From Anonymous, the hacker group that brought down PayPal because they quit taking donations for WikiLeaks: “Watch out, anti-greenies!” Moving on from purely political targets, Anonymous is now planning to use their computer-disrupting ninja skills in support of green causes. First on their hit list: Monsanto, which Anonymous calls “corrupt, unethical and downright evil.” And take on Monsanto they did: In two days they crippled all three of the megacorporatioin’s mail servers and took down their main websites worldwide, according to Anonymous. Next on their list is Exxon Mobil, ConocoPhillips, Canadian Oil Sands, Ltd., the Royal Bank of Scotland and more. Anonymous is the Earth First! of Internet hacktivism—these guys are badasses—and I, for one, fully support the chutzpah of anyone who dares call out corps as big as the ones they’ve flagged.

http://tinyurl.com/hackingfortheplanet

Worried about $4/gallon gasoline? Try $19

Everyone knows that government subsidies keep gasoline from costing here what it does in the U.K. (about $10 per gallon)—but what about the social cost? According to Economics for Equity and the Environment Network, when you take into account damage caused by carbon emissions, we should add about $9 per gallon to the cost of gas. Remove government subsidies and we’re looking at a true gas cost of $19 per gallon.

http://tinyurl.com/truecostgasoline

Humanity’s footprint

Ever wished you could comprehensively see what the human footprint on the planet looked like? Well, now you can—or at least the footprint of our transportation activities. Globaia has made a map that shows cities in yellow, shipping routes in blue, roads in green and air networks in white, criss-crossing the Atlantic in a schizophrenic spider’s web. It’s actually kind of pretty.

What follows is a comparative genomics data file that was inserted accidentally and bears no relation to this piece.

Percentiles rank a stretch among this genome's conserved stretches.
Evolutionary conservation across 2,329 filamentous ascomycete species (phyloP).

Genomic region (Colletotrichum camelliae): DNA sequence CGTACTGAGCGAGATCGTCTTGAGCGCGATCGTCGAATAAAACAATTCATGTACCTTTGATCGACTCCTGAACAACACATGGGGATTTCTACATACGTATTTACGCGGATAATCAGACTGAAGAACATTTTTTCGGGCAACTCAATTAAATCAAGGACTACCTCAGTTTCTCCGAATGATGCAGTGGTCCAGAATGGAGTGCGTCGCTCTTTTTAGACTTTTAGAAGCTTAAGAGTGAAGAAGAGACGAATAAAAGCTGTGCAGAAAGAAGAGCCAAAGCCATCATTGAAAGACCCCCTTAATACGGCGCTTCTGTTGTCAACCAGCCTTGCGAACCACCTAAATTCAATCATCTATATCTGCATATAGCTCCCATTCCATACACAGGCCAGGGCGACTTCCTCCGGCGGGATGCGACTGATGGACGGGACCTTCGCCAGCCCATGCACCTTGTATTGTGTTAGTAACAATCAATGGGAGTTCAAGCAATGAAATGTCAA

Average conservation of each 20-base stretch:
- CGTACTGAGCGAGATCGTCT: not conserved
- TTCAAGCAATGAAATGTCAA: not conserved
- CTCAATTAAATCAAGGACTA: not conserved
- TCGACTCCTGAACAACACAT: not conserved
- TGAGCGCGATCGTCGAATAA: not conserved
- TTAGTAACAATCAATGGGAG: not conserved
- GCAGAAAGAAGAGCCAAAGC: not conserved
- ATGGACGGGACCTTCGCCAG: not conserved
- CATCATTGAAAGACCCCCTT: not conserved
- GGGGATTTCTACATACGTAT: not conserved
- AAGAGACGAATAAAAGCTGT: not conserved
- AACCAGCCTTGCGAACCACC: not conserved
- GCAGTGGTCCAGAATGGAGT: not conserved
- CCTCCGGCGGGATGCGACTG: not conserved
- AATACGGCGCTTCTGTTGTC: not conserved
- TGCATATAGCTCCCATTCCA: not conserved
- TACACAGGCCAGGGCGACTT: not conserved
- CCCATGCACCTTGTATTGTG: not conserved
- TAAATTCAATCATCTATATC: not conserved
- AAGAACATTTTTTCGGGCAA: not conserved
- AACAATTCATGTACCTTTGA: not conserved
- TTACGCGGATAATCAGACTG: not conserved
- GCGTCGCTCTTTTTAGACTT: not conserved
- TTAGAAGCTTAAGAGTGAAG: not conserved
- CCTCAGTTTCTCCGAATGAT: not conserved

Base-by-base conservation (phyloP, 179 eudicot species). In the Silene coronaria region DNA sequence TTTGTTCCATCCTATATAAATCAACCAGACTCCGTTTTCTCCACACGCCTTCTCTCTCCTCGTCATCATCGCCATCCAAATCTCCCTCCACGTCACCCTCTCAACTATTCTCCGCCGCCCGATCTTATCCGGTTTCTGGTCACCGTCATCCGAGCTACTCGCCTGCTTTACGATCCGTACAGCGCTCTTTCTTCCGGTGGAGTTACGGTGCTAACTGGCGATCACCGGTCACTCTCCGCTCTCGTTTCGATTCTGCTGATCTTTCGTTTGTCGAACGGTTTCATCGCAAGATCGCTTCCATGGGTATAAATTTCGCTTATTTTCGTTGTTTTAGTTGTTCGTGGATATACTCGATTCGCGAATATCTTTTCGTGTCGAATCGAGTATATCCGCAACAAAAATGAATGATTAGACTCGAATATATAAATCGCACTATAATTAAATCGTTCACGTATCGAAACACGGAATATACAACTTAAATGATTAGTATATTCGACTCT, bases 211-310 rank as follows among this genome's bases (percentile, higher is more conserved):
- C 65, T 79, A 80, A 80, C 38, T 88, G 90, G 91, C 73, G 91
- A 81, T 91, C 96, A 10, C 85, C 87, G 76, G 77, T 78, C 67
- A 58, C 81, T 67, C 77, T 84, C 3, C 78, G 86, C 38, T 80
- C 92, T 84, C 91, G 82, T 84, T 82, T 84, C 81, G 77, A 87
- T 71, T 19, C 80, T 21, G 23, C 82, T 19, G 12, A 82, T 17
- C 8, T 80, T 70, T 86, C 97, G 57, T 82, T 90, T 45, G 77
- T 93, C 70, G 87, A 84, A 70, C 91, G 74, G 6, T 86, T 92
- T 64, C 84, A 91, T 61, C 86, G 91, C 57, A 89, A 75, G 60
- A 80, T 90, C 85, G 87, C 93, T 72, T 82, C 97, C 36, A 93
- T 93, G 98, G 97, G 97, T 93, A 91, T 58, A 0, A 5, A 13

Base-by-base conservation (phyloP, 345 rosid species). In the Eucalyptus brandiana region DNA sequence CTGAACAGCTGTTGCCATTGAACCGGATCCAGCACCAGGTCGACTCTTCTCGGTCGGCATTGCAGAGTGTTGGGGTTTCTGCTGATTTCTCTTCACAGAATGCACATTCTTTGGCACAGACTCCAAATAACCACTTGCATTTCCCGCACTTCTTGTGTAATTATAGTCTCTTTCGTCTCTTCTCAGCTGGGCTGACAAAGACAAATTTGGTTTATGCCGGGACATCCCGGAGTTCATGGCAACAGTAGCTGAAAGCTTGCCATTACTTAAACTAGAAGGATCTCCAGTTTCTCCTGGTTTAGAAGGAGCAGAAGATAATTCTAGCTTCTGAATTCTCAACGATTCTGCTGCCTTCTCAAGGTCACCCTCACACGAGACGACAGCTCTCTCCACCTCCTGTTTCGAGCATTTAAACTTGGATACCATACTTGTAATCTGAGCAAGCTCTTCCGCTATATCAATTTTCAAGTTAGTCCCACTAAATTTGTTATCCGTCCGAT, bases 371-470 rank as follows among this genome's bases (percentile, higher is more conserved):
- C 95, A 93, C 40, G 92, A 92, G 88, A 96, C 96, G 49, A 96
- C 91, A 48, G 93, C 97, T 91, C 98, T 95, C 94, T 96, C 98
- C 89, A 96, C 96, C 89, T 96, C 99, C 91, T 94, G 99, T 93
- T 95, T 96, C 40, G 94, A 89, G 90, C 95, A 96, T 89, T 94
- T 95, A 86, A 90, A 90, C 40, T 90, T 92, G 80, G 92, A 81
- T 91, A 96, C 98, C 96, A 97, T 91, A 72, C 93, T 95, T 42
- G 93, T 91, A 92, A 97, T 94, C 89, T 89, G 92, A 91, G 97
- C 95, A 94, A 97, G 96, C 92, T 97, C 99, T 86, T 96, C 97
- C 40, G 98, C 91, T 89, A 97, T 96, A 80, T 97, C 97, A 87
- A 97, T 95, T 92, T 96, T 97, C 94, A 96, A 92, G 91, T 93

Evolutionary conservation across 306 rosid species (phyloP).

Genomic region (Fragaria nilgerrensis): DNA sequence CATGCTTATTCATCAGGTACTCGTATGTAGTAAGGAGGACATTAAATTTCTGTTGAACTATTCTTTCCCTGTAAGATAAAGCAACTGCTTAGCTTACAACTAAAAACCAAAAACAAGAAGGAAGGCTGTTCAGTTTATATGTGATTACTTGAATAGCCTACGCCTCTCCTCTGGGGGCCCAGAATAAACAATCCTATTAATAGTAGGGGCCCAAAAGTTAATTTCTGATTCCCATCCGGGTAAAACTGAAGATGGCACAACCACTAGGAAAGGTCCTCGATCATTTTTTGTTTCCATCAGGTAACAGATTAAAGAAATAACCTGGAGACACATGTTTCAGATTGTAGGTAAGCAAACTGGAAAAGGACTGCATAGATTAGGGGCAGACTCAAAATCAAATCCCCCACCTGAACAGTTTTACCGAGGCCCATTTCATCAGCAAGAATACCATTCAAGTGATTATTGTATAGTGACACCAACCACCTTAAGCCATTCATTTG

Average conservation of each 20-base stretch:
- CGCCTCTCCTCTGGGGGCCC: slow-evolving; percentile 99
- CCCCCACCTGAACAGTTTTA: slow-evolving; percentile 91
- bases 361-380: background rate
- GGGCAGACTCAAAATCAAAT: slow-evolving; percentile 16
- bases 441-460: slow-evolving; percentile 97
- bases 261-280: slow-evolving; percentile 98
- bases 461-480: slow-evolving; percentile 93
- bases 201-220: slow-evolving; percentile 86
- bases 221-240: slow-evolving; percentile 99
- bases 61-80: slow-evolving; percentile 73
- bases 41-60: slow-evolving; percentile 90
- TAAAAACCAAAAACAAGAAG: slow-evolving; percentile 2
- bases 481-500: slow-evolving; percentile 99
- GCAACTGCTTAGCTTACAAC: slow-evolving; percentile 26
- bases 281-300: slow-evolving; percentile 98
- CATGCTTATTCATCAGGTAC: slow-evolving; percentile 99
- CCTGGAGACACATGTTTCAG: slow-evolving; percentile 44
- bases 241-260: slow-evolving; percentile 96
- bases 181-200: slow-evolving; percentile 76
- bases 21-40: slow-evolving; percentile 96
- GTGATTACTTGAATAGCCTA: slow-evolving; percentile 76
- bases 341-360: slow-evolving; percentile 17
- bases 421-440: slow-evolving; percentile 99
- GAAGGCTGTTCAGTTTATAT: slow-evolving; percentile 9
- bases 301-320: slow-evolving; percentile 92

http://tinyurl.com/atlanticfootprintmap

Stop fracking around

If you read this column at all regularly, you know I’m anti-fracking (a method of natural gas extraction that involves pumping chemical-laden water deep into the ground to fracture the surrounding rock, making the gas easier to get). The fluid they use is toxic and seeps into groundwater—in some cases leading to flammable municipal tap water. Here’s some news on the fracking front: Surprise! The nasty water used in fracking kills trees. A recent study by researchers from the U.S. Forest Service calls for more research into the safe disposal of the poisonous stuff. They found that two years after the fracking wastewater was sprayed on a two-hectare patch of national forest in West Virginia, the land sufferend a “quick and serious loss of vegetation,” and more than half of the trees were found dead. The companies that use this fluid for fracking won’t disclose the fluid’s chemical composition (they consider that information proprietary), but several states permit them to dispose of it on land (that is, dump it somwhere).

Folks are responding to this idiocy, though. In June, New Jersey became the first state in the country to pass a legislative ban on fracking, and in July, France passed a nationwide ban, as well.

Texas should take a lesson from NJ and France: Last year, in the middle of the worst drought in Texas state history,  natural gas companies used 13.5 billion gallons of fresh water for fracking.

http://tinyurl.com/frackingkillstrees, http://tinyurl.com/firstfrackingbans,

The road to self-reliance

If anything is going to break the U.S. addiction to oil, it’s going to be ideas like solar highways—and we’re closer than you might think. A report from the Institute for Local Self-Reliance indicates that 31 states could meet their own electricity needs internally using renewable resources (in Utah we could generate nearly twice what we use)—and the report is from 2009!

Report: http://tinyurl.com/selfreliancereport, interactive map: http://tinyurl.com/selfreliancemap